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The CBS-Viacom merger is off, which means CBS could still merge with someone else

CBS head Les Moonves likely couldn’t get the deal terms he wanted.

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CBS CEO Les Moonves
Drew Angerer / Getty

The owner of CBS and Viacom has called off a merger that would have combined the broadcast network with Nickelodeon, MTV and Paramount film studios. That means CBS can still end up merging with another TV network, or even a tech company.

Shari Redstone, who (along with her father Sumner) controls both CBS and Viacom through National Amusements, called off the deal less than three months after formally asking both boards to look at a combination.

The thinking here, according to the Redstones: The new CEO of Viacom, Bob Bakish, has done a great job outlining a vision for the ailing company, so there’s no need to tie up with CBS, the more valuable of the two.

The more likely reason is that CBS CEO Les Moonves, who was tapped to run the merged company, couldn’t get the terms he was seeking from Shari Redstone.

Moonves has long resisted a merger because it would mean having to fix Viacom, and he doesn’t want to finish out his career saddled with a faltering business, as we reported in September.

He would have needed effective control, and that could have been sorted in any number of ways, including Shari voting her shares however Moonves wanted. That likely didn’t happen, or any other control structure that would have satisfied both parties.

CBS plus EPSN?

This means CBS now has an opportunity to seek a merger elsewhere. Executives at the network had discussed the possibility of selling to a tech giant, according to several sources, as well as reconsidering a years-long dance with Time Warner. That, of course, was before AT&T agreed to buy the media giant for $85 billion, a deal that doesn’t make any sense.

There is the possibility that CBS could tie up with ESPN, if owner Disney sees its way to spinning off the network. ESPN’s viewership is down, and media kingpin John Malone recently floated the idea of Disney selling or spinning off ESPN and ABC as a way to maintain its core value, which rests on its movie studios (Disney, Marvel and Lucasfilm) and its theme parks.

Update: Verizon, which bought AOL and Yahoo and has been seeking more content, is looking at CBS as a possible acquisition, according to several sources. The New York Post first reported the wireless carrier’s interest.

But then why are mergers even a factor for the media conglomerates?

Traditional media companies will face two big challenges in the next few years.

  1. As their contracts with distributors come up for renegotiation, the cable and telephone companies will play hardball to keep rates down, especially as more people cut the cord.
  2. As the sports rights for all the major pro leagues come up for grabs in 2021, Google, Amazon and Facebook will likely bid for some of those rights, potentially driving up prices more than usual.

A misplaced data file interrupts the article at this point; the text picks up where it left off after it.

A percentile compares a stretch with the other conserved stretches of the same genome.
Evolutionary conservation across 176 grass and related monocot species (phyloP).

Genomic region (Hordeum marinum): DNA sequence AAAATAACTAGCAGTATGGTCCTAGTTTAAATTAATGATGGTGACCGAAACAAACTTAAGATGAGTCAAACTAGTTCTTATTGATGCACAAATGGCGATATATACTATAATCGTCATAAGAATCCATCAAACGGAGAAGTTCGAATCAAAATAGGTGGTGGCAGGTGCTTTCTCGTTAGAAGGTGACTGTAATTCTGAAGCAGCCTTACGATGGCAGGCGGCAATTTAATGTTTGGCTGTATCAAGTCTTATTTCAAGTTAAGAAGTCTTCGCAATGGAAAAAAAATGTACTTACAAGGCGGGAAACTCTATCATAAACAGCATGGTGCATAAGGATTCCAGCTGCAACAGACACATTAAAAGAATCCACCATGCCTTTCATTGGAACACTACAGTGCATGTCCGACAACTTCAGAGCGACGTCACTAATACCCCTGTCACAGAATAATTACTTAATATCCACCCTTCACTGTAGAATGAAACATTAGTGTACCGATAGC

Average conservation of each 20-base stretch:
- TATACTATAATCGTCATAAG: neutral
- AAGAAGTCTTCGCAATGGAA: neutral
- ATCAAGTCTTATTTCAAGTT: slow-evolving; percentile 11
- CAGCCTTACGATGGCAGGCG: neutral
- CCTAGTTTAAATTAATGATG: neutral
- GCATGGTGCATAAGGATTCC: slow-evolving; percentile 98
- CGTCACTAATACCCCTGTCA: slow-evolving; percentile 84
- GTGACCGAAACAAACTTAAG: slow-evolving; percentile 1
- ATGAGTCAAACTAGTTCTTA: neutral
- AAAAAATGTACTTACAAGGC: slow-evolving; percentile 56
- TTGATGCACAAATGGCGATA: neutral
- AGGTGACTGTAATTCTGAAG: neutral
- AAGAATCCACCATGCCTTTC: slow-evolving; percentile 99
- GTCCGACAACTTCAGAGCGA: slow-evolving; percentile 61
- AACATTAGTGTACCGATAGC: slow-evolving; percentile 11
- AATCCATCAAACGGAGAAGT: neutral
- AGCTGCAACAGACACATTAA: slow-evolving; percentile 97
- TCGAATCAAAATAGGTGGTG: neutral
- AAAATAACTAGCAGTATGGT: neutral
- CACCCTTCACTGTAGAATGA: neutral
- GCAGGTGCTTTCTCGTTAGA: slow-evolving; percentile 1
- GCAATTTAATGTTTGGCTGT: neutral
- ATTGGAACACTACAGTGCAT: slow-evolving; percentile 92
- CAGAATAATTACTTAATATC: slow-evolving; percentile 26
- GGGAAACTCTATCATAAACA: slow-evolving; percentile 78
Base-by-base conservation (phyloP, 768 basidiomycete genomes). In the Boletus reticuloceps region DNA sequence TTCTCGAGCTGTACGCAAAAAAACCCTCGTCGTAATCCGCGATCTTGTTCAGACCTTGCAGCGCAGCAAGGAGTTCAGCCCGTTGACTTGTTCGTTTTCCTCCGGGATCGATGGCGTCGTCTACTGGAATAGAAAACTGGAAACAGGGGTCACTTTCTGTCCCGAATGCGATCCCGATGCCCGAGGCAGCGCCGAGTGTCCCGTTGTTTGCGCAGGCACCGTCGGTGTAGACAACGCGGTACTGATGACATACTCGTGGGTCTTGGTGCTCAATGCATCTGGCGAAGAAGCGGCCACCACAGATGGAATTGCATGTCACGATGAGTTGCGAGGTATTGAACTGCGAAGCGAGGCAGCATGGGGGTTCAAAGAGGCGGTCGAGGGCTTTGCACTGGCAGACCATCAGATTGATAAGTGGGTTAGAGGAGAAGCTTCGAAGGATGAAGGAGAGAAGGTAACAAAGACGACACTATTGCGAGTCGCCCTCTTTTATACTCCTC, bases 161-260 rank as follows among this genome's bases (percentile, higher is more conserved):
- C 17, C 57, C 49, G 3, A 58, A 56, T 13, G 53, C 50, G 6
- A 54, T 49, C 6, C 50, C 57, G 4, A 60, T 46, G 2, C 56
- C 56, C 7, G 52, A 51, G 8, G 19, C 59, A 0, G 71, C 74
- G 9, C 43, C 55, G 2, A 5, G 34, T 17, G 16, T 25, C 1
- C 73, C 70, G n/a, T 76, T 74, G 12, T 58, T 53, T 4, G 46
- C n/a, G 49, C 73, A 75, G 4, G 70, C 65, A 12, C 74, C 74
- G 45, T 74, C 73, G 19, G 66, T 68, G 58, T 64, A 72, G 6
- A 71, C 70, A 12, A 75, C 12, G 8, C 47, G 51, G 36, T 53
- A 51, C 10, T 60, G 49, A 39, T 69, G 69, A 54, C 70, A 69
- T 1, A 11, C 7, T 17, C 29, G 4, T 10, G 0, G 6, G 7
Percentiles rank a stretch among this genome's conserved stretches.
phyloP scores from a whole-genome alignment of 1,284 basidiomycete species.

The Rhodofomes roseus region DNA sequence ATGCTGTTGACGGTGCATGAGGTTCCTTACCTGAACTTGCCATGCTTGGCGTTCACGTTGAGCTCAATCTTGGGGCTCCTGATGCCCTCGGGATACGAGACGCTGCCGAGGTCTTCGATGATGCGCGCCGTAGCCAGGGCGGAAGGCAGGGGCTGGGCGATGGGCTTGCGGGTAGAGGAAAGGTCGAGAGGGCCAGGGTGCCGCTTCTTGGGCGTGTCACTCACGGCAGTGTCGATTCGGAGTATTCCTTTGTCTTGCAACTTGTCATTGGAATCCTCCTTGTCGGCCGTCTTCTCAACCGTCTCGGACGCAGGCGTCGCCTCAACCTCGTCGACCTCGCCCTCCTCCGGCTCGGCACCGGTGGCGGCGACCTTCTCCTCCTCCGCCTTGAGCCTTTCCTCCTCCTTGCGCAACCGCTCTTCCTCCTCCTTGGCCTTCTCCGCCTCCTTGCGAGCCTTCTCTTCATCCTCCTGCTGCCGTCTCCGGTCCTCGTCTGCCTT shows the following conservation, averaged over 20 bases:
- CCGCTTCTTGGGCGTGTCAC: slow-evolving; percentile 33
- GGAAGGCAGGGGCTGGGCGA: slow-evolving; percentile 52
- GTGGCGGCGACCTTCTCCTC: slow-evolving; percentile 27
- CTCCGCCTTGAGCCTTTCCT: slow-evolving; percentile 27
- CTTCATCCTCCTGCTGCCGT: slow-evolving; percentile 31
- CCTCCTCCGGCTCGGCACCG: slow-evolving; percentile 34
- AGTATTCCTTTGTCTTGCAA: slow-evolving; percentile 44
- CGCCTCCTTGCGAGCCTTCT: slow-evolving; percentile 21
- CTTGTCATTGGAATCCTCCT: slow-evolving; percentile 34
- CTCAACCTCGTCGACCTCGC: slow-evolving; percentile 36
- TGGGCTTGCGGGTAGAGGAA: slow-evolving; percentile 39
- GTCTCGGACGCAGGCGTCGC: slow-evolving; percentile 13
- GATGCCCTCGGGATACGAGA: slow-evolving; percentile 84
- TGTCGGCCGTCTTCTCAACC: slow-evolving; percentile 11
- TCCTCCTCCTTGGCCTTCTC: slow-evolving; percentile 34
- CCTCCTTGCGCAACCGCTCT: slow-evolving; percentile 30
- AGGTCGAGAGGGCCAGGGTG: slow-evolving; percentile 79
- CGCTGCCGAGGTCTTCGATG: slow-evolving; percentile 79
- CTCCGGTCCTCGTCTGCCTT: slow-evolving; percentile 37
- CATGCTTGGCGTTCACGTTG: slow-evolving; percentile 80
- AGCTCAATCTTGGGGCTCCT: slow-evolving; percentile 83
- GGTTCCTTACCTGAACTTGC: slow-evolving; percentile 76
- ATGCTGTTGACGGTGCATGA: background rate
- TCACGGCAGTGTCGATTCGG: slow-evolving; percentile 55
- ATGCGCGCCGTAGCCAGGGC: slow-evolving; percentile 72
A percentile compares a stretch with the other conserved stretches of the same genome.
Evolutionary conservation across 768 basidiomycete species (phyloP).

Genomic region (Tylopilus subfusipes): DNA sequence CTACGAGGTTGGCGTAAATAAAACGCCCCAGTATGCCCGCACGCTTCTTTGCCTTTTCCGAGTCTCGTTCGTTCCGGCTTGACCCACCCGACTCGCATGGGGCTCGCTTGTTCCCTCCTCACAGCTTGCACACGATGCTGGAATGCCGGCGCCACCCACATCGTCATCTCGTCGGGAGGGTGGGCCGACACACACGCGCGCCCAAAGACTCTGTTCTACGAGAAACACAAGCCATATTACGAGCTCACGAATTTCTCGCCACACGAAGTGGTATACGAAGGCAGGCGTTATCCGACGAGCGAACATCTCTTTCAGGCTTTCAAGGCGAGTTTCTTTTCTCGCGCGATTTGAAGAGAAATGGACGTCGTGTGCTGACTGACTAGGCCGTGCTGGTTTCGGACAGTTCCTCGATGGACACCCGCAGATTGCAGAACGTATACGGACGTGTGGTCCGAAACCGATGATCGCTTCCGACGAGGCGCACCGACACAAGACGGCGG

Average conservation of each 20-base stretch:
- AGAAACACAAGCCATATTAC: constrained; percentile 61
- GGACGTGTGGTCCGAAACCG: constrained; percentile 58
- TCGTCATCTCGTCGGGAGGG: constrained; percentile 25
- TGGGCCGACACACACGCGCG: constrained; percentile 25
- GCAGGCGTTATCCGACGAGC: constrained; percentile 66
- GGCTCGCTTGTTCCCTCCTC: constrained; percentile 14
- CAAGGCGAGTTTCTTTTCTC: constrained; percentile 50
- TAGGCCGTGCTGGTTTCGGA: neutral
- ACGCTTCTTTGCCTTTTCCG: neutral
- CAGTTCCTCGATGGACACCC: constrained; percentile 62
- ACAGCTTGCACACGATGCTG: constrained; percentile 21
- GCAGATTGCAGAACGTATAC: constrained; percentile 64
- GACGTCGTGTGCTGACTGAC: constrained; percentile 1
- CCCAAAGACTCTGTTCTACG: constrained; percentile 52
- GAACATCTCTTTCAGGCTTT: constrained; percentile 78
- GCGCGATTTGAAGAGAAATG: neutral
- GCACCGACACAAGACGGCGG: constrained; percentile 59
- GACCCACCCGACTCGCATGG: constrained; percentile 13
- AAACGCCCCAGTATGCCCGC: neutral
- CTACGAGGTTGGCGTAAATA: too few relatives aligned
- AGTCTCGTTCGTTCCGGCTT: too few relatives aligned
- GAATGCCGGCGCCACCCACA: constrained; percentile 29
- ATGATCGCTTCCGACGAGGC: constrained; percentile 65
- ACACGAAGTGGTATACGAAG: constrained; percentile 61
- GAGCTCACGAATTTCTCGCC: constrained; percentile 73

Simply put: CBS and Time Warner and Fox and even ESPN will have a much harder time winning those deals and thus growing their viewership. A.k.a., hello the internet.

That’s partly why Time Warner agreed to sell to AT&T, a company with much deeper pockets. The acquisition also means the situation is no longer Time Warner CEO Jeff Bewkes’s problem.

The stated reason, according to both, is that by being part of AT&T (a distributor), Time Warner can speed up new and innovative ways to deliver its shows to viewers, whether on mobile or desktop or whatever else becomes the Next Big Thing.

For context, Time Warner recently did own a distributor, Time Warner Cable, which it spun off in 2009, so I still don’t get the logic.

Viacom, which has never had sports rights, has been harder hit by ratings declines, which was partly the Redstones’ motivation to combine it with CBS, which has a stronger viewership thanks to Moonves’s near-mythic programming prowess.

Here’s the letter the Redstones sent to the boards of CBS and Viacom:

Members of the Boards:

This past September, we asked the boards of CBS and Viacom to consider a potential combination. We believed that given the industry landscape, a merger might redound to the benefit of both companies and their shareholders. On a parallel track, we urged both companies to move forward with steps to strengthen their operations on a stand-alone basis.

Over the past few months, after careful assessment and meetings with the leadership of both companies, we have concluded that this is not the right time to merge the companies. Following the management changes that the Viacom Board put in place, we have been very impressed with the forward-looking thinking and strategic plan being pursued under Bob Bakish’s leadership. We know Viacom has tremendous assets that are currently undervalued, and we are confident that with this new strong management team, the value of these assets can be unleashed. At the same time, CBS continues to perform exceptionally well under Les Moonves, and we have every reason to believe that momentum will continue on a stand-alone basis.

Based on our assessment of the strengths, progress, and future prospects of both companies, we are requesting that the boards discontinue their discussions at this time and focus instead on their independent paths forward.

We are incredibly proud of the talented and hard-working individuals who comprise both companies, and who are truly second to none in the industry. We would like to thank the boards and special committees of both Viacom and CBS for their consideration of our request.



/s/ Sumner M. Redstone

Chief Executive Officer

/s/ Shari Redstone


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